The integrity and safety of metallic structures can be jeopardized by structural damage (e.g., yielding, cracking, impact, corrosion) that can occur during operation or service. While a variety of sensors have been proposed and validated for structural health monitoring, most sensors only provide data regarding a discrete point on the structure, thereby requiring densely-distributed sensors; however, such an approach may be infeasible for many structures due to geometrical and economic constraints. In this study, a nanoengineered carbon nanotube-polyelectrolyte sensing skin is proposed for monitoring strain, impact, and corrosion of metallic structures. Experimental validation studies have verified that these conformable films exhibit highly sensitive electromechanical and electrochemical responses to applied strain and corrosion processes, respectively. Here, the proposed nanocomposite is coupled with an electrical impedance tomographic (EIT) conductivity imaging technique. Unlike traditional point-based sensing transducers, EIT reconstructs two-dimensional skin conductivity distributions for damage identification of large structural components. Since EIT relies solely on boundary electrical measurements, one does not need to physically probe each structural location for data acquisition. Instead, any structural damage that affects the nanocomposite coating will produce localized changes in film conductivity detectable via EIT and boundary electrical measurements.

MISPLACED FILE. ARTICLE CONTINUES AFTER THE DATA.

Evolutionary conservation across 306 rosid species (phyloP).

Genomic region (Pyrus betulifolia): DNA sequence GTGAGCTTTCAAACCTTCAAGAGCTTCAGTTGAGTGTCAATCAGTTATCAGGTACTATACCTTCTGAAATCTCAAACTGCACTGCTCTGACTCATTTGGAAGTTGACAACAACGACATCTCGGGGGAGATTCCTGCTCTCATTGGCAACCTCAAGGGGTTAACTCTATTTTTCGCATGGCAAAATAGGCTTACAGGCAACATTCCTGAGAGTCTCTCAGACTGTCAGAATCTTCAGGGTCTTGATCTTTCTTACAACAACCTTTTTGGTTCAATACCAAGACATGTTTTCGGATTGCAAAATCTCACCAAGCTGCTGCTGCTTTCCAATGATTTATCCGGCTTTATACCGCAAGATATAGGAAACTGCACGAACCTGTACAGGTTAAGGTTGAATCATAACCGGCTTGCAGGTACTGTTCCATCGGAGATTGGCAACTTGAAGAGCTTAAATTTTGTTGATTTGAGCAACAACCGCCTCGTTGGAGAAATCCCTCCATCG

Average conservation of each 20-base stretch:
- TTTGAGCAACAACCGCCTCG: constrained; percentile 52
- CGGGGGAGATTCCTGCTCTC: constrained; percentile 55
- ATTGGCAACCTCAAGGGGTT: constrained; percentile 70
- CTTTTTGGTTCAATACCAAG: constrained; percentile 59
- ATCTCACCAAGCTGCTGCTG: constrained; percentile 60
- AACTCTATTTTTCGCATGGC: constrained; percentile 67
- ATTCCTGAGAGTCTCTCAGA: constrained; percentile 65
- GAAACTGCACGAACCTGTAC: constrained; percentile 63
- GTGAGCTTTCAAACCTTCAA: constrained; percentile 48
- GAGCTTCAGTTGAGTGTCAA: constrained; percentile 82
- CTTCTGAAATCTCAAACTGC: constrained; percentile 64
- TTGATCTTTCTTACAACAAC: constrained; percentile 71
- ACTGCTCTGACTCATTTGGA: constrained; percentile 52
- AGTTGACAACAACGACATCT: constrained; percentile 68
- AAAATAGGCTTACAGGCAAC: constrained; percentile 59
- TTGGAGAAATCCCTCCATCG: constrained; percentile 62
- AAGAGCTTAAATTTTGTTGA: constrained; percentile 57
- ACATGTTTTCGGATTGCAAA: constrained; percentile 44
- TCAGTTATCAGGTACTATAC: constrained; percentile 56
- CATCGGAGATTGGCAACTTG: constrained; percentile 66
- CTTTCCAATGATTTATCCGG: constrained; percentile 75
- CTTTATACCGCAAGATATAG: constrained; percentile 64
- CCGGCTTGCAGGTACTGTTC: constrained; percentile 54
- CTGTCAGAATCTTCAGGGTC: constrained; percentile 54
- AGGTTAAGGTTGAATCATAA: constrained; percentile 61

|期刊||Proceedings of SPIE - The International Society for Optical Engineering|
|出版狀態||Published - 2008|
|事件||Sensors and Smart Structures Technologies for Civil, Mechanical, and Aerospace Systems 2008 - San Diego, CA, United States|
持續時間: 2008 3月 10 → 2008 3月 13
All Science Journal Classification (ASJC) codes